Metro Weekly

Washington florist who refused service to gays appeals to Supreme Court

Barronelle Stutzman claims Washington's nondiscrimination law violates her religious conscience

Floral bouquets – Photo: Ms angie gray, via Wikimedia.

On the heels of the Supreme Court agreeing to hear the case of a Colorado baker who wanted to refuse to bake a cake for a same-sex wedding, a Washington State florist who didn’t want to deliver flowers to same-sex couples is now appealing her own case to the nation’s highest court.

Lawyers for Barronelle Stutzman, the proprietor of Arlene’s Flowers in Richland, Wash., have asked the Supreme Court to reverse a Washington State Supreme Court decision from February. They ruled that Stutzman violated the Washington Law Against Discrimination when she turned away Curt Freed and Robert Ingersoll because they are in a same-sex relationship.

Stutzman and her lawyers argue that she refused the couple service because of her Southern Baptist beliefs opposing same-sex marriage, reports the Tri-City Herald.

They also contend that arranging flowers is a form of artistic expression that should be protected under the First Amendment.

Similarly to baker Jim Phillips in the Colorado Masterpiece Cakeshop case, Stutzman hopes the high court will find that business owners, particularly those in wedding-related businesses, should be allowed to refuse to participate in or take actions seen as condoning behavior or relationships to which they have moral or religious objections.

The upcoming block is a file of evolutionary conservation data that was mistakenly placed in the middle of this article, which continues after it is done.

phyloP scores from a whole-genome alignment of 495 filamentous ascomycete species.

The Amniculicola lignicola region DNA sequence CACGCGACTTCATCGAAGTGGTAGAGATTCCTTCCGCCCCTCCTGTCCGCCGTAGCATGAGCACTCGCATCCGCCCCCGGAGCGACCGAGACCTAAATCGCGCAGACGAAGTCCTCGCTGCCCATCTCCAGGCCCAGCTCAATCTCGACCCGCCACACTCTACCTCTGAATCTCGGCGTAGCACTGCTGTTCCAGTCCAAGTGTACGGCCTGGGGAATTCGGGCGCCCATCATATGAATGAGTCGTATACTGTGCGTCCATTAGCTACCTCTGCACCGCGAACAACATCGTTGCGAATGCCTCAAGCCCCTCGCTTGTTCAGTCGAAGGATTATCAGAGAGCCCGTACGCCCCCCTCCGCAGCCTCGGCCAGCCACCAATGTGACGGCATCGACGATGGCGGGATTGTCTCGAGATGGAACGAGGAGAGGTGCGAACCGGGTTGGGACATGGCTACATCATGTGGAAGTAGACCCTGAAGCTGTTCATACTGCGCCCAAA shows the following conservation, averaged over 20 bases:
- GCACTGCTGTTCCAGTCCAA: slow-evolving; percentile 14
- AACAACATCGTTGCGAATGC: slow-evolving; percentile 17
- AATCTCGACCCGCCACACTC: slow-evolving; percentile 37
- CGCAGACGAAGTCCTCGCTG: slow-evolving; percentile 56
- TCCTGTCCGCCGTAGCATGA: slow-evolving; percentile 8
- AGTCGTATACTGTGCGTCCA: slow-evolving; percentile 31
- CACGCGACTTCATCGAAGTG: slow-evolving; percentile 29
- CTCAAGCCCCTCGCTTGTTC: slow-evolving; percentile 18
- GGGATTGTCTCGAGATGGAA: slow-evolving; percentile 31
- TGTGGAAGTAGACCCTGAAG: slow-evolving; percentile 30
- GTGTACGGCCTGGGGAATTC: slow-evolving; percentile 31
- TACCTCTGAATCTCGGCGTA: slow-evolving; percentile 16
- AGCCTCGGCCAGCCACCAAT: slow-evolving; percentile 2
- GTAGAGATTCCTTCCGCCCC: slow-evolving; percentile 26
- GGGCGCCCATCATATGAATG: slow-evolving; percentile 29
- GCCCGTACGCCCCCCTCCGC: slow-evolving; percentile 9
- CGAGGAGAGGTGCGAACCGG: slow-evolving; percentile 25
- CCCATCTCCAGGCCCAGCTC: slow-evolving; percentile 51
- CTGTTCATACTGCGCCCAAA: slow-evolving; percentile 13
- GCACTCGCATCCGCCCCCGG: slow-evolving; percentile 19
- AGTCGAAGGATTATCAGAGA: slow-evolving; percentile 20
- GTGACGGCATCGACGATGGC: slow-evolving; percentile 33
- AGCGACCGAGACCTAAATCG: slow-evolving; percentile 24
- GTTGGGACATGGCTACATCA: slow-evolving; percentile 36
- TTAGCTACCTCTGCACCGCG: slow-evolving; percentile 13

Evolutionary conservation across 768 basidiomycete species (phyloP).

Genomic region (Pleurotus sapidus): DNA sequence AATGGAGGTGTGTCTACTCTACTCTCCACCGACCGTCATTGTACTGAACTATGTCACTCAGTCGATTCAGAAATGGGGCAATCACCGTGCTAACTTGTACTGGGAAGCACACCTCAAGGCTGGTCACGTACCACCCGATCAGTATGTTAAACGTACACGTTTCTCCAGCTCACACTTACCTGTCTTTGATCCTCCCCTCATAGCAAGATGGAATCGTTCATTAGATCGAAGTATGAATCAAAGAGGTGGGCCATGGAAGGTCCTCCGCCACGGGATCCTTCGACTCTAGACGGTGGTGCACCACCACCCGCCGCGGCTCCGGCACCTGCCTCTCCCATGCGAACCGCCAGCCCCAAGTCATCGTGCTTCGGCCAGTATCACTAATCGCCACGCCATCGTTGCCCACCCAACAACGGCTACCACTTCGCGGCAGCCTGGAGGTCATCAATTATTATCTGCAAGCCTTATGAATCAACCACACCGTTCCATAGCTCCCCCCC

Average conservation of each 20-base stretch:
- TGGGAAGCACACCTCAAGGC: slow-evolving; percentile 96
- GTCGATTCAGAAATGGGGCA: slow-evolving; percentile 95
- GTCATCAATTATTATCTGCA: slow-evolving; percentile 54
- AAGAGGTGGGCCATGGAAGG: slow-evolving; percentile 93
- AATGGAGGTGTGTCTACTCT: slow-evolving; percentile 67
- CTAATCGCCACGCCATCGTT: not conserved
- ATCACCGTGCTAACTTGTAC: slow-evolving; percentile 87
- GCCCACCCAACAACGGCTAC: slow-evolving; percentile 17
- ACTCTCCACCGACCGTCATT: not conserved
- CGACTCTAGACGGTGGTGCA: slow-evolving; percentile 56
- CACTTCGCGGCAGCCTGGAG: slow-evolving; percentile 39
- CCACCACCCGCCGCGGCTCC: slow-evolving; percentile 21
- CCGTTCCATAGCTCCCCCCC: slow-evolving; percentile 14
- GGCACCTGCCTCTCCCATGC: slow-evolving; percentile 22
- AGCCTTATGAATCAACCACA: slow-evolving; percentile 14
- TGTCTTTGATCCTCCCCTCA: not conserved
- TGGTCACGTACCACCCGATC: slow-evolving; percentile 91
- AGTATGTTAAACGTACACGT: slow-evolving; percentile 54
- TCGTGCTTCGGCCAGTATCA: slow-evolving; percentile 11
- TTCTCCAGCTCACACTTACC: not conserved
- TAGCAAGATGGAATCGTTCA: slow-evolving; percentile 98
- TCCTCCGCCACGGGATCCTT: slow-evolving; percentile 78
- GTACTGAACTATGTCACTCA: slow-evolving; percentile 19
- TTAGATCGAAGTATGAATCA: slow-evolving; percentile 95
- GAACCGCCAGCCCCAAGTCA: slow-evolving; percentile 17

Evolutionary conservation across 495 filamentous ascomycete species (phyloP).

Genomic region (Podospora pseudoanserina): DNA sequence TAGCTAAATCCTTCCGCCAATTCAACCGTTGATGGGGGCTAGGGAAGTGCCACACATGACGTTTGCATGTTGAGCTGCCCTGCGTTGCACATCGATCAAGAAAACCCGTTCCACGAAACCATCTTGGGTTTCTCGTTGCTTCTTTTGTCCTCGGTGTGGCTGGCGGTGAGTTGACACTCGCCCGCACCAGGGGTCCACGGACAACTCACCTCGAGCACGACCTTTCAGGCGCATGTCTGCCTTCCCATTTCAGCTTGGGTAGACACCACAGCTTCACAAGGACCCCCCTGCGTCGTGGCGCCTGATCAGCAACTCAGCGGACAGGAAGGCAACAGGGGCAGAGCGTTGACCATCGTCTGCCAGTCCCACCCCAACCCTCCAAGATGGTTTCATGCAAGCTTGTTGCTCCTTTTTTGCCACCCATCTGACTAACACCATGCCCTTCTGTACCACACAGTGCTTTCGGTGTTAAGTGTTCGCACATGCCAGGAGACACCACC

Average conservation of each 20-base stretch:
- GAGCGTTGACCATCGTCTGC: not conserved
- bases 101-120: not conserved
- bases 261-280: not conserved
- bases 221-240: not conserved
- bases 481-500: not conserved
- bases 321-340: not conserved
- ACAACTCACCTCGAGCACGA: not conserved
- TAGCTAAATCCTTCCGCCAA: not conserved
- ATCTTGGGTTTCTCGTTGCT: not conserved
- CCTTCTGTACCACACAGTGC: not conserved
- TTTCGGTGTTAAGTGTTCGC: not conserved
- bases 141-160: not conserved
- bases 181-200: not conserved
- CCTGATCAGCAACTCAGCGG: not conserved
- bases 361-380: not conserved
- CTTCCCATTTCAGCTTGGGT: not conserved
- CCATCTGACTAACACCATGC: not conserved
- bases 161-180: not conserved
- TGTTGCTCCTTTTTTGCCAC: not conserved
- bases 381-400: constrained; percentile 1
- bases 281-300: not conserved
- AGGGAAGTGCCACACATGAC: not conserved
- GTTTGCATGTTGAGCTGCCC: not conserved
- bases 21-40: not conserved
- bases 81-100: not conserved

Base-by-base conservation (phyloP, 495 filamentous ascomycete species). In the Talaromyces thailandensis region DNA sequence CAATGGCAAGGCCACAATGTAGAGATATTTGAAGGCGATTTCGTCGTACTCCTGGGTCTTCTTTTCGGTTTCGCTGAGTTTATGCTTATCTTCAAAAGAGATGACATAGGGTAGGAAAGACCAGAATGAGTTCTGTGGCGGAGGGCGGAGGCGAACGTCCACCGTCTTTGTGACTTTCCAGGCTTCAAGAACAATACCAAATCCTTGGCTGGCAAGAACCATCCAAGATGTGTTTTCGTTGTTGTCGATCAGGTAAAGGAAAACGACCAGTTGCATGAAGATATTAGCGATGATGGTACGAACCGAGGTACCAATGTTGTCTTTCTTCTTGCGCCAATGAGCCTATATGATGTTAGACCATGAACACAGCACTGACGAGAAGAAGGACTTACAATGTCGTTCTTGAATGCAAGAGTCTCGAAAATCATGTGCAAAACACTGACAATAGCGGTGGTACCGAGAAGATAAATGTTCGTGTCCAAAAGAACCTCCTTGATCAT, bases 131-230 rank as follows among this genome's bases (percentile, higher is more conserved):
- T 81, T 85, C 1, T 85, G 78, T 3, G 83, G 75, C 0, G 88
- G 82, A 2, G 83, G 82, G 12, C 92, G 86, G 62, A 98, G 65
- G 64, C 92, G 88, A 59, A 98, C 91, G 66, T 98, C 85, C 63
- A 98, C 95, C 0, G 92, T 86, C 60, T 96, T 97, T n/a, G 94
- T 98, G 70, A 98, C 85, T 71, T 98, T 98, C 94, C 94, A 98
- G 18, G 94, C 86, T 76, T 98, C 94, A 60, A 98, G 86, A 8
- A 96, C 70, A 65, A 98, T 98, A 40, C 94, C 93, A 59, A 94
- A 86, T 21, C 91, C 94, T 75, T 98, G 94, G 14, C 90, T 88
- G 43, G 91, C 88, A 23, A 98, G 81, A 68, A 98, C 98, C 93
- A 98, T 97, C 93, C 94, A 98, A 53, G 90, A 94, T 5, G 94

In both Stutzman’s case and the Colorado case, courts found that Washington State and Colorado’s nondiscrimination laws did not violate the defendants’ First Amendment rights. The courts found that the state had a vested interest in ensuring that minorities, including members of the LGBTQ community, were not discriminated against.

“This case has never been about flowers for us,” Ingersoll said in a statement. “It’s about making sure that other people don’t have to go through what we went through. We hope that the Supreme Court sees what the lower courts in this case have already recognized: that business shouldn’t be able to turn someone away simply because of who they are or who they love.”

But Alliance Defending Freedom, representing Stutzman, issued a statement claiming that if the high court rules against their client, then the government will be able to “punish” others who express religious beliefs opposing homosexuality.

“Our nation has a long history of protecting the right to dissent, but simply because Barronelle disagrees with the state about marriage, the government and ACLU have put at risk everything she owns,” ADF Senior Counsel Kristen Waggoner said in a statement. “This includes not only her business, but also her family’s savings, retirement funds, and home. Not only does her case and Jack Phillips’ case involve similar issues, but both Barronelle and Jack face burdensome penalties for simply exercising their right of free expression.”

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